Abstract Expressionism was a watershed moment in the evolution of 20th-century art, yet remarkably, there has been no major survey of the movement since 1959.
It is a movement that has been tainted with the political interference of the American Government who sought to position the movement, and by association, the country at the heart of creative and artistic world during the cold war (excellent Independent feature here.) Were we all ‘conned’ in to believing that these artists were better or more interesting than they perhaps really were?
Most emphatically the answer is no. This glorious exhibition should be an eye opener to those who have grown up with a predominance of conceptual, performance and installation art and the idea that painting was deeply unfashionable.
The Royal Academy looks at this the “age of anxiety” surrounding the Second World War and the years of free jazz and Beat poetry; artists like Pollock, Rothko and de Kooning broke from accepted conventions to unleash a new confidence in painting.
The scale of the works was a revelation as was their intense spontaneity. At other times they are more contemplative; presenting large fields of colour that border on the sublime. These radical creations redefined the nature of painting, and were intended not simply to be admired from a distance but as two-way encounters between artist and viewer.
The exhibition begins wth some fascinating early smalls scale works from the major players, followed by a room dedicated to Arshile Gorky, an acknowledged forerunner of the movement.
The largest gallery is given over to Jackson Pollock with an impressive display of some rarely lent works.
‘Gesture as Colour’ is the theme of another room that is once again full rarely lent works. This time by Clyfford Still who employs great fields of colour to evoke dramatic conflicts between man and nature taking place on a monumental scale.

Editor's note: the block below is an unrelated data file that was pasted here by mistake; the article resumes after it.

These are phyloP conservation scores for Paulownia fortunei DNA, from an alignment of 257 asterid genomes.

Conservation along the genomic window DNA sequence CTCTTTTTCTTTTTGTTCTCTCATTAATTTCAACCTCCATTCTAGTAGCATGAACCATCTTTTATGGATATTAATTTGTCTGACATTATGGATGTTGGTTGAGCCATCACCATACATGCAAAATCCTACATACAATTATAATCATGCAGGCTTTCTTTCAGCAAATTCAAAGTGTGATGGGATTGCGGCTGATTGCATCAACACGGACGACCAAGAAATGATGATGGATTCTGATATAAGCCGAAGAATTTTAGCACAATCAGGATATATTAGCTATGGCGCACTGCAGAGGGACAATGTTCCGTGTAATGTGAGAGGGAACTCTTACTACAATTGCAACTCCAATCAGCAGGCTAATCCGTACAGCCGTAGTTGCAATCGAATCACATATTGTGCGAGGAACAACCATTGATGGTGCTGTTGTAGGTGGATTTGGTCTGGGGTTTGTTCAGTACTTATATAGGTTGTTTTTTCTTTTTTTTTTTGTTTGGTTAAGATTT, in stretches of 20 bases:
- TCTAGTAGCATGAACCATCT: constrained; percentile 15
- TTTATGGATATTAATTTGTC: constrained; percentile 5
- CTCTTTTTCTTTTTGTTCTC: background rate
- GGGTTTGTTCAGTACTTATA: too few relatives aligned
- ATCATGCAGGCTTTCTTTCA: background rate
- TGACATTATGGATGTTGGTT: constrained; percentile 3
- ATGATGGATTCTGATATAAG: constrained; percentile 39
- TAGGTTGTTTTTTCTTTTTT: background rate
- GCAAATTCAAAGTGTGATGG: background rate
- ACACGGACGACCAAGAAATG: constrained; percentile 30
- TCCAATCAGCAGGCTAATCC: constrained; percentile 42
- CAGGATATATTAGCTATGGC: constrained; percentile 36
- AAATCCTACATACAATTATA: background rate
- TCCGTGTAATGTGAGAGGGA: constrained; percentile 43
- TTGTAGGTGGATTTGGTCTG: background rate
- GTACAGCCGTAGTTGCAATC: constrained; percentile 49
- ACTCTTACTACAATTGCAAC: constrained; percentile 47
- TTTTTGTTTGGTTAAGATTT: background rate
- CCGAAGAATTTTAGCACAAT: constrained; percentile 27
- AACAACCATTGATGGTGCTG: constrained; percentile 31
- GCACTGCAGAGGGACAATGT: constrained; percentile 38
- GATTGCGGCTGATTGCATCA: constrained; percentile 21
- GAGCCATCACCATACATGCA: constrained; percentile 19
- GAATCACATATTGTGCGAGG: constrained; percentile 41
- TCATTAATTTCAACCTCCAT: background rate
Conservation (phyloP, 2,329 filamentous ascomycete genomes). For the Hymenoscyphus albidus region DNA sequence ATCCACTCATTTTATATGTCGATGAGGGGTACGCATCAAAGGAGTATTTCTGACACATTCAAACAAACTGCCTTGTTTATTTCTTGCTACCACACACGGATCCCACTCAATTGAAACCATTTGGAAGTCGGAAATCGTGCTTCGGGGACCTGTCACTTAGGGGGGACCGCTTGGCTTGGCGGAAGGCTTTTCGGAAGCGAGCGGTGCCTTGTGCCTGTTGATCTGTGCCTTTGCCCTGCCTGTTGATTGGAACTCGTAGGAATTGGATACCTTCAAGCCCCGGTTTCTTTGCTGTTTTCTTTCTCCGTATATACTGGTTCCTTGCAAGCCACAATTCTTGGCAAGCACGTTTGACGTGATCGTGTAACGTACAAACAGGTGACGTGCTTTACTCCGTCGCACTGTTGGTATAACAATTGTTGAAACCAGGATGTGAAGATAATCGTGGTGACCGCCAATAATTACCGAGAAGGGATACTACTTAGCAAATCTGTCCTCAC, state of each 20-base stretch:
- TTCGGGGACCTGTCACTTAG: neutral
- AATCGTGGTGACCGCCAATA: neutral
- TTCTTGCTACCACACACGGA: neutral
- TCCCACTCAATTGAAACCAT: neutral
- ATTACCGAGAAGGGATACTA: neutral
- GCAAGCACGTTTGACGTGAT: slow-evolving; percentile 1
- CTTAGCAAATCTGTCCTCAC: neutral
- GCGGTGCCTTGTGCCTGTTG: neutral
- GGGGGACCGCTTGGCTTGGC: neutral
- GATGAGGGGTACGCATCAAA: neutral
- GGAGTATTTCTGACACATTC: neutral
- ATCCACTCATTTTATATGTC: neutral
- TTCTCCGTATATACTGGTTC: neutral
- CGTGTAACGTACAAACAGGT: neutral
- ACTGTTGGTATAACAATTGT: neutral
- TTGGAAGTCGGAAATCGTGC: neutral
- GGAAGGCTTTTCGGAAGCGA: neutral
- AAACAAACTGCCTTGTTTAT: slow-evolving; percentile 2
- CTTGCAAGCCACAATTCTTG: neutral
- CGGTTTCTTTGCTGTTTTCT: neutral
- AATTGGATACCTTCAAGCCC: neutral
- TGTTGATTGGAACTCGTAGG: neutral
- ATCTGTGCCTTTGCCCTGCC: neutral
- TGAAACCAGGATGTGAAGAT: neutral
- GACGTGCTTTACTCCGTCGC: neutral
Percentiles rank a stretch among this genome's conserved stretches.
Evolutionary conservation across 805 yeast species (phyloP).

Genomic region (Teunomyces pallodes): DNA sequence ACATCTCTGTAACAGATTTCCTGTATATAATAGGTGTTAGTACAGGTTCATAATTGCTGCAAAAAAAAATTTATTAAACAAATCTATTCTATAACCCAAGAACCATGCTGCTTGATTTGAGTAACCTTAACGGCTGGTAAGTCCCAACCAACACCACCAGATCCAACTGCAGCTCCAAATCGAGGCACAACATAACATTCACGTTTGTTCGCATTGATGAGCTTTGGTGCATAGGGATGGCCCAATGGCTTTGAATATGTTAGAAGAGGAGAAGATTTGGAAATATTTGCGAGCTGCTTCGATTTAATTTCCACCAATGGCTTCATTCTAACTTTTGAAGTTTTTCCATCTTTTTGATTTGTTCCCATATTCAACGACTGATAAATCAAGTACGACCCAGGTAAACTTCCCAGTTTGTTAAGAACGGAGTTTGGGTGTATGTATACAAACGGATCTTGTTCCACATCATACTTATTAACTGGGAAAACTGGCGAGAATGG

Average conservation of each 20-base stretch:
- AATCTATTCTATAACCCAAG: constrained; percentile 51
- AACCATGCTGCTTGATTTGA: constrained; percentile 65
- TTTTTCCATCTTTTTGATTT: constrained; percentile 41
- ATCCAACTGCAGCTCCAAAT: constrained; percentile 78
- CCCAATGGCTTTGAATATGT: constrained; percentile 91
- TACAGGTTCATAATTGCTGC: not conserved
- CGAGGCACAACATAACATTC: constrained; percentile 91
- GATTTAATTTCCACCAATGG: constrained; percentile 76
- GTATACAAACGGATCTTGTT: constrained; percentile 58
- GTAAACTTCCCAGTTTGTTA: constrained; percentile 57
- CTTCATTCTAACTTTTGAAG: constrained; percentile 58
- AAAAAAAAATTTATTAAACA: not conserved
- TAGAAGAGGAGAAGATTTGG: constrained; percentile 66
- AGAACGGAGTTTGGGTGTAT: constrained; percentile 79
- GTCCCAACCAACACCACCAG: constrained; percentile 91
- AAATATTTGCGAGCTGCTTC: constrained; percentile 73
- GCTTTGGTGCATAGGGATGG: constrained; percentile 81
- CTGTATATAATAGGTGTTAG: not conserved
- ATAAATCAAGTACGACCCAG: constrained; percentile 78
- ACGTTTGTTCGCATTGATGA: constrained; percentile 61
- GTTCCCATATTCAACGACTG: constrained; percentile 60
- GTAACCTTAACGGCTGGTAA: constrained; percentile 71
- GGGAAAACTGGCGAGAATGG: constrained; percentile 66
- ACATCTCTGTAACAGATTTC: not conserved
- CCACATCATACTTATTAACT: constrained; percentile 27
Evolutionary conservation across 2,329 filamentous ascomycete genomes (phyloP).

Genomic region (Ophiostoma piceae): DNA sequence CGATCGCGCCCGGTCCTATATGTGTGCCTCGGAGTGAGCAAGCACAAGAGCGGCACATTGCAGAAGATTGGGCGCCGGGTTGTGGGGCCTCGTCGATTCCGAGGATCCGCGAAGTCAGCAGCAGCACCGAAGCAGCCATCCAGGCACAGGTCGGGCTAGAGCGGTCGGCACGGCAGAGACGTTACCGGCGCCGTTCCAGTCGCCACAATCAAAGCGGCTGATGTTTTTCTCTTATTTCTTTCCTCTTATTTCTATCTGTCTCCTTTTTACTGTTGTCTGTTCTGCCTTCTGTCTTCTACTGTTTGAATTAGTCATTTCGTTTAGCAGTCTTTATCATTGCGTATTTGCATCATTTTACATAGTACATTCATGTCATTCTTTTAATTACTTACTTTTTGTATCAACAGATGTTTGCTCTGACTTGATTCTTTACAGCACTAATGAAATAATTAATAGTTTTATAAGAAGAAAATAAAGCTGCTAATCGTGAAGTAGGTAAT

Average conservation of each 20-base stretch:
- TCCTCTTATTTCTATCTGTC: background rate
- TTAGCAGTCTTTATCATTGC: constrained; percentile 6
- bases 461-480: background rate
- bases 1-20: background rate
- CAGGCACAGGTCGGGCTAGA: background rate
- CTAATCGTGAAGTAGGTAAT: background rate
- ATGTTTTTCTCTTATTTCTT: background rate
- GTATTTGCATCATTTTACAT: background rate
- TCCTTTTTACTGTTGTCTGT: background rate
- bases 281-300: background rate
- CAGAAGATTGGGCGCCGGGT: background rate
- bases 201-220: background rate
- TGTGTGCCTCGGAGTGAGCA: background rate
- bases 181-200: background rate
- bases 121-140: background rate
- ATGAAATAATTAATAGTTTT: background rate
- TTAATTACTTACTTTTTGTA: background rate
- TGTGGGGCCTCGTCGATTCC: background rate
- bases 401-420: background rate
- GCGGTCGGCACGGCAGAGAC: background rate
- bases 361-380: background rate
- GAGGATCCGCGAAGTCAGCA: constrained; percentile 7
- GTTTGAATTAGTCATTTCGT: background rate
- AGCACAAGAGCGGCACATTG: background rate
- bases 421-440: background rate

For ‘The Violent Mark’ we get some fabulous canvases from Franz Kline, before other rooms largely filled with Willem de Kooning, Mark Rothko and Barnett Newman.
Right through the exhibition a series of fine David Smith sculptures effectively tie the rooms together and provide respite from the huge canvases. Appropriately he often said “I belong with the painters” and considered that his work was painting rendered in 3D.
Sadly however, historically peripheral and unfairly overlooked figures remain that way. The RA offers no insightful re-assesment of these artists, especially female. The suspicion remains of establishment misogyny and a movement whose defining elements are frozen in time and too well established to even be discussed.
We have one abstraction by Janet Sobel, who may have influenced Pollock, there are few by Lee Krasner, Pollock’s wife, whose career was long overshadowed by his. Joan Mitchell is only represented in passing.
Despite this minor criticism, this is a tremendous exhibition providing a long overdue look at a movement that has has rather unfairly been deemed unfashionable. Don’t miss it.
For more information visit www.royalacademy.org.uk